Making money isn't part of the game (for most)

Many of today's war journalists are freelancers, as reported by GQ. They don't receive the benefits, travel budgets, equipment, and salaries their full-time predecessors enjoyed. During the 1990s in Yugoslavia, Sebastian Junger remembers spending more than he earned while covering the civil war. He wrote pieces of little consequence for newspapers and radio stations and represented "'plankton' in the food chain." With the publication of "The Perfect Storm," which became a bestseller, he remedied the situation.

Looking back on the Balkans, Junger realizes it presented great opportunities for reporters on a shoestring budget. But this also meant cutting corners and not enjoying the resources and protections offered to those on salary at major news stations. Today's freelance war correspondents don't have money for insurance (via the Columbia Journalism Review) or fixers, let alone security training and proper gear. Of course, cutting corners means taking chances more established correspondents would never risk.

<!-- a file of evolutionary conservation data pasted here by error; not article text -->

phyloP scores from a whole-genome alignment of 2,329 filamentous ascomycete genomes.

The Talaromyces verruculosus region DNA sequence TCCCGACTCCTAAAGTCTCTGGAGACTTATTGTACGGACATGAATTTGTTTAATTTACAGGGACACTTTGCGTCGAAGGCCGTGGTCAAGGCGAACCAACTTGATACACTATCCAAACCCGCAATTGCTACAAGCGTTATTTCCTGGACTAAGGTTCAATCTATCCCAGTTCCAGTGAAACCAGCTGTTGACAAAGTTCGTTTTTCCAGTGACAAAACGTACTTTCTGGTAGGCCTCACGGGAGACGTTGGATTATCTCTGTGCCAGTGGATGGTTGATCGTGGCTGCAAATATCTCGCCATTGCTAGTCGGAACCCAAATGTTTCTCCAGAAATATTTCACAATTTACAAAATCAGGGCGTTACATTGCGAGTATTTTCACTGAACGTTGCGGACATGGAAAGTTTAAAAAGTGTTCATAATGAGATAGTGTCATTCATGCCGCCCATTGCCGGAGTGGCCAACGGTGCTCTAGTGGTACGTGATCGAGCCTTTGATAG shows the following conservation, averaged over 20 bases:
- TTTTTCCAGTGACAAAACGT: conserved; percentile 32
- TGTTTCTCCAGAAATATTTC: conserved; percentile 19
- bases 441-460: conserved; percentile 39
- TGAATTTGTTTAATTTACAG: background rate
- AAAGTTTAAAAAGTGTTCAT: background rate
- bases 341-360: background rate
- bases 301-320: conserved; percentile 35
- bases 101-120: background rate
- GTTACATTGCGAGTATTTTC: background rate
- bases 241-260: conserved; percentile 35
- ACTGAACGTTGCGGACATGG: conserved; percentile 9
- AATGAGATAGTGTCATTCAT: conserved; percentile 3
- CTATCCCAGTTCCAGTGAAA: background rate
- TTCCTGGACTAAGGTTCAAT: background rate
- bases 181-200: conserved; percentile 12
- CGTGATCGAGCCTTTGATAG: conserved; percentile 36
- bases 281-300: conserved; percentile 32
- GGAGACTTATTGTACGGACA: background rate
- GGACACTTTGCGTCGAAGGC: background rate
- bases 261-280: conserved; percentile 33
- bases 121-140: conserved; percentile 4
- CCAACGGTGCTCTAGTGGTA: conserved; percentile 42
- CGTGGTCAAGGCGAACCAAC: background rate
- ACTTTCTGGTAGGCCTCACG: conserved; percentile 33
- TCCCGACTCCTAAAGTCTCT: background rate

While you'd assume bravery pays off, war correspondent Francesca Borri sets the record straight, writing for the Columbia Journalism Review. Whether she's submitting a fluff piece about traveling Rome or sticking her neck out, embedded with Islamists in Syria, the pay remains $70 per article. She writes, "If you happen to be seriously wounded, there is a temptation to hope not to survive, because you cannot afford to be wounded." Junger had it right ... bottom of the food chain.

Kidnapping is a serious risk

As journalists have come into the crosshairs of violence, an uptick in media kidnappings has also occurred. According to GQ, awards, accolades, and admiration don't shield reporters from this harsh reality. U.S. MacArthur Foundation "Genius" grant awardee and Pulitzer-prizewinning photographer Lynsey Addario has spent her career documenting the news in troubled parts of the world. She's also focused heavily on the plight of women in warf scenarios.

Of course, reporting these events requires getting into the mix. For Addario, being in the thick of the action has resulted in two kidnappings. The first happened in Iraq in 2004, and the second took place in Libya in 2011. Fortunately, she escaped from both scenarios unscathed, but the experiences have stuck with her. They're the kinds of close calls that keep you awake at night.

Most ominously, they point to a deeper problem in journalism. War correspondents are no longer off-limits when it comes warfare, from hostage situations to bombings and shootings. Instead, Addario notes ominously, "No doubt about it, journalists are targets now." There's no one more qualified to make this statement.

Fixers can't fix everything